Eating at Meal Times and Eating from Habit

Do you eat because it’s time to eat, whether you’re hungry or not? A lot of people do, and then feel crappy afterwards.

If the goal is to eat when you’re hungry, does that mean regular meal times are out? No, it doesn’t mean that at all. But figuring out how to make your hunger coincide with meal times is actually a skill. People trying to stop emotional eating probably won’t be able to do this immediately.

If you’re a parent, you’ve heard the debate about whether to feed babies “on demand” (when they cry to be fed – i.e. when they are hungry), or on a schedule (at regular meal times, regardless of whether they are hungry).

A schedule is more convenient for the parent, but infants should be fed on demand until they are old enough to speak and understand the concept of meal times. Before that, if they cry and aren’t fed they just feel like they’re being starved. This can lead to emotional eating issues later in life.

Also, infants can’t regulate their intake to accomodate meal times. The same can be said for an emotional eater in early recovery.

Eating at regular meal times has some advantages. If you work outside the home during the day, you may have preset lunch or dinner hours. If you don’t eat then, you don’t have another chance until you get off work. There is also the social aspect of eating with family and friends. You can’t enjoy dinner with others unless you schedule the meal in advance, and then arrange to be hungry at that time.

But once eating becomes disconnected from hunger, meal times become just an excuse for recreational eating, a habit that no longer serves a function. The reason for scheduling meal times is to free you to do other things at non-meal times. If you’re eating between meals as well as at meals, there is no point to the scheduled meals.

Something to Try…

The best way to break out of this habit is to go back to on-demand eating for a while. Ignore conventional meal times to the extent that your schedule allows, and eat the way infants eat – when you’re hungry. Try this for at least a month, and see how it feels.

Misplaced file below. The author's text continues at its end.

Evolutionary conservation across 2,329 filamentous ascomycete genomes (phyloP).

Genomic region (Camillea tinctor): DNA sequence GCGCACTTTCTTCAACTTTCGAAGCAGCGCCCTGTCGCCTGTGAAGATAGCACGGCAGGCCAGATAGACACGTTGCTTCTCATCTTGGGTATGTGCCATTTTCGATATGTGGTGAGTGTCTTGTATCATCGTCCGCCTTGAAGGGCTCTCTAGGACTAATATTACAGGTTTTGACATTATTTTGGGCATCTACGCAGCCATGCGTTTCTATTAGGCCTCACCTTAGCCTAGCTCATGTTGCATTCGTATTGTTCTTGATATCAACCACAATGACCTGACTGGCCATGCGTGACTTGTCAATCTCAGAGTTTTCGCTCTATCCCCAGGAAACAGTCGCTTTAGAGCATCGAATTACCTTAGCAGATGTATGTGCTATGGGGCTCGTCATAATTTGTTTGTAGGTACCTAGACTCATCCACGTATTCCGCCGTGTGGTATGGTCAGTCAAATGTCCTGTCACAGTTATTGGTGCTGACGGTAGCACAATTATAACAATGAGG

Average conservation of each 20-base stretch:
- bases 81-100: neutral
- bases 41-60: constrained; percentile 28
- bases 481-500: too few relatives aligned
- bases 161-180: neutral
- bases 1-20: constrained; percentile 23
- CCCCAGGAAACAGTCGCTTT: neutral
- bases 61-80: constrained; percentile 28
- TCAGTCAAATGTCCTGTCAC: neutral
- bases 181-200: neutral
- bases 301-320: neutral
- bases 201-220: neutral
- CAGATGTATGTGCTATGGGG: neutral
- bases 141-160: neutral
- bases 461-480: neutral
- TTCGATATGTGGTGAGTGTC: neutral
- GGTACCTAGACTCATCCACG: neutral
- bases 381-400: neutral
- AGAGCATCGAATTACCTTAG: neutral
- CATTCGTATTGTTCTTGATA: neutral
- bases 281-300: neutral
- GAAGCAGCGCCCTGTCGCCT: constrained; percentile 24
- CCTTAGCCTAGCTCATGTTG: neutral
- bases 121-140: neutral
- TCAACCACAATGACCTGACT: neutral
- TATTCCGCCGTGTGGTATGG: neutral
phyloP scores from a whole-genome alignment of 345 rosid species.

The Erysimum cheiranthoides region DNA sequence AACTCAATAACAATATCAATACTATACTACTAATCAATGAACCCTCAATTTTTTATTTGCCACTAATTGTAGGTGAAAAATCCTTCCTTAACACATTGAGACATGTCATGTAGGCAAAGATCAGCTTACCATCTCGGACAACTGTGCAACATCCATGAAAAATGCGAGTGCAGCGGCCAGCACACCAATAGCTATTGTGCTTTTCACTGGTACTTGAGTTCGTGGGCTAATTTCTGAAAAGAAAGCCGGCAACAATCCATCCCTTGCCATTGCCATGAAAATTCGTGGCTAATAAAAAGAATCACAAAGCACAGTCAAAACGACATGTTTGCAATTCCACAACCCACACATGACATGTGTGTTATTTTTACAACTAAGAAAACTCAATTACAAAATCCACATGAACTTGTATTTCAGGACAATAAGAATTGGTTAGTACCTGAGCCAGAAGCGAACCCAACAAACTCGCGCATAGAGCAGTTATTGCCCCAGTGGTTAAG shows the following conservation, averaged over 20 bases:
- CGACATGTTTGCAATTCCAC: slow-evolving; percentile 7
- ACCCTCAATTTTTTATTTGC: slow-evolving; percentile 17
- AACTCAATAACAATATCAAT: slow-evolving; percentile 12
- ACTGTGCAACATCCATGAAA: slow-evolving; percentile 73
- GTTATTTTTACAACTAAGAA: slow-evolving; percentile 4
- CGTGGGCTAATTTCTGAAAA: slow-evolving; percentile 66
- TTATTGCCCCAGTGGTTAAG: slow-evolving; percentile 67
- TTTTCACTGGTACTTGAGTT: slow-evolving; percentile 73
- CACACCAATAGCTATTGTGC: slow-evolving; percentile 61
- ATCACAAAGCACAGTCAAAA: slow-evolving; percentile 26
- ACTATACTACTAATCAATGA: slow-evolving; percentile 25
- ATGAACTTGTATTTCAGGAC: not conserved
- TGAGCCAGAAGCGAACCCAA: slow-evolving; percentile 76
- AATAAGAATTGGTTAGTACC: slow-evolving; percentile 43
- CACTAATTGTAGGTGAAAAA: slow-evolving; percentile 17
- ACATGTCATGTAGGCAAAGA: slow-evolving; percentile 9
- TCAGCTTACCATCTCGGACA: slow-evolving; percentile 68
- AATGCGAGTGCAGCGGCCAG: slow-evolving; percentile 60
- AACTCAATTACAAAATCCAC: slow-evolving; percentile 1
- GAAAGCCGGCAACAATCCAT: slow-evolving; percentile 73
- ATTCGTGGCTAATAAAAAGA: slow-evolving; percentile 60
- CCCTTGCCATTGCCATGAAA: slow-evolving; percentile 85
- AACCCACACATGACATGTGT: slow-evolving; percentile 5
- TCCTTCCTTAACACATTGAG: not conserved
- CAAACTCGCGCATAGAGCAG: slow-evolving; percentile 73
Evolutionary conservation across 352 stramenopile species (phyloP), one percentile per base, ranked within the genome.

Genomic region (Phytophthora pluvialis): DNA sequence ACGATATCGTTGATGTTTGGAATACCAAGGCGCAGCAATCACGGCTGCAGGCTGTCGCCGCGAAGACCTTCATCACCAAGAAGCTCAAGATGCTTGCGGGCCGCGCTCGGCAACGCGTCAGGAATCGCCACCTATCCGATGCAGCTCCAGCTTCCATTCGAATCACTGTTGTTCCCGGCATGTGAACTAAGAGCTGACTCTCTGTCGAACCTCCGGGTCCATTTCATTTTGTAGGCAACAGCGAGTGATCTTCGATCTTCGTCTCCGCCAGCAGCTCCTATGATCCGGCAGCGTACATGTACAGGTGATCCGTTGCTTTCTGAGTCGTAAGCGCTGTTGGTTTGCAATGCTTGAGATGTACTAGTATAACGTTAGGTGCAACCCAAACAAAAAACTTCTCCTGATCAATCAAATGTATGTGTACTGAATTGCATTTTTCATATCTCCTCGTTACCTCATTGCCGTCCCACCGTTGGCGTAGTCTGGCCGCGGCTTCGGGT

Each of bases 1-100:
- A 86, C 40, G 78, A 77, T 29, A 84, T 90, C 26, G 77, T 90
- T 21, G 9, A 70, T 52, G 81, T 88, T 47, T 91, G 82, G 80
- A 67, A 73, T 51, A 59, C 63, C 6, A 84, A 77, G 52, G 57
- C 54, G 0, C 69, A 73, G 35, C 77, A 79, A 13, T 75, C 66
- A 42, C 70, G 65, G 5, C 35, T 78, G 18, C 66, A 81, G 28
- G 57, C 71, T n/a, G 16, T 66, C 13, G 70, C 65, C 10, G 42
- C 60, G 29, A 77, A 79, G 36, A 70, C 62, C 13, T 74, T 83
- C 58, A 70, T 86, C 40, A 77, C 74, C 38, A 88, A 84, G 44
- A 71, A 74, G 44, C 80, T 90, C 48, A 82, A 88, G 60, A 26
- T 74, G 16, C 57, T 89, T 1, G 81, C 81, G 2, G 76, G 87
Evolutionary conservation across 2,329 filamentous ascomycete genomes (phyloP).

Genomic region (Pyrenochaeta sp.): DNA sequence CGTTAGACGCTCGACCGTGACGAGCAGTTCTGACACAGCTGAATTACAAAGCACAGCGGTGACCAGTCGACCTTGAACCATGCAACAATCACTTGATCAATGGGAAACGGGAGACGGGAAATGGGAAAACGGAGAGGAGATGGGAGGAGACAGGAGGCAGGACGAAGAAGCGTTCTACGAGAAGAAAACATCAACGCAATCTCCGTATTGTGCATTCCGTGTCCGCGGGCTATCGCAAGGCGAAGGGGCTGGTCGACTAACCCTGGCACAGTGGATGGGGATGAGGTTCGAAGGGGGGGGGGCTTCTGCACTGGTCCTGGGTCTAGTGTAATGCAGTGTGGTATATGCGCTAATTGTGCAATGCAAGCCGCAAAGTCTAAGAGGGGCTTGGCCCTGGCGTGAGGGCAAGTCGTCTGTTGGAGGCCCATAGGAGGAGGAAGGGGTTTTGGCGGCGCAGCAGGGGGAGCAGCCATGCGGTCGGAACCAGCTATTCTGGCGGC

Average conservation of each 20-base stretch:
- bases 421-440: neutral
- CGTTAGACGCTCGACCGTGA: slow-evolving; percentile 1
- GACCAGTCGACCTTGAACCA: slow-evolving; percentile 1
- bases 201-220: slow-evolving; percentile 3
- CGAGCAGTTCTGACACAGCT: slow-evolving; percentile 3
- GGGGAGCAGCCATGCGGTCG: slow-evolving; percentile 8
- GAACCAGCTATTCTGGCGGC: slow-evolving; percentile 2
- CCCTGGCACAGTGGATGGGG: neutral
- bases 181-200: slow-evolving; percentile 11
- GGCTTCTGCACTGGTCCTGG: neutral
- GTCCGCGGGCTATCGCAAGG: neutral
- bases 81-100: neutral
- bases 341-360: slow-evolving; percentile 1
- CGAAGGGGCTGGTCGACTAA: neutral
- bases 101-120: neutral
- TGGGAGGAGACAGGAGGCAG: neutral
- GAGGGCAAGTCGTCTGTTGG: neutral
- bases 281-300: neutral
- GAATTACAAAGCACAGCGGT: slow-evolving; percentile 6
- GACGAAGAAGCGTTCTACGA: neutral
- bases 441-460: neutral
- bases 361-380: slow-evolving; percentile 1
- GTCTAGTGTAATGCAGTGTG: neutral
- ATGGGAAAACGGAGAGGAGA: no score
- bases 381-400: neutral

Once you get used to eating for hunger, you can slowly work your way back to regular meal times, if this is convenient for you. Note that eating at regular meal times means not eating between meals! With practice, you’ll learn how much you need to eat at each meal to hold you until the next meal. You’ll also find that to be hungry for breakfast, you must stop eating at a certain point in the evening. (This also can help you to sleep better.)

Do you eat at meal times and between meal times, as well? How does it feel to eat “on demand”, independent of conventional meal times?

15 thoughts on “Eating at Meal Times and Eating from Habit

  1. Sheryl,

    this is absolutely SPOT ON, I can’t believe youve written a post on this now, its exactly what I needed!! thank you SO much for this reminder. I have spent a number of years in 12 step programmes where I “had” to eat 4 to 6 hours, the same portions as well, no matter whether I was hungry – had done alot of exercise that day or none at all, time of the month etc. So it has taken me a while to get the hang of this in NE. Not so much the eating behaviours as much as the beliefs in my head about what is the “right” time to eat etc., which is corroborated by social structures like Breakfast, lunch and dinner etc. The two meet and I need to find a way of getting my hunger, natural cues etc., to worm their in amongst all this.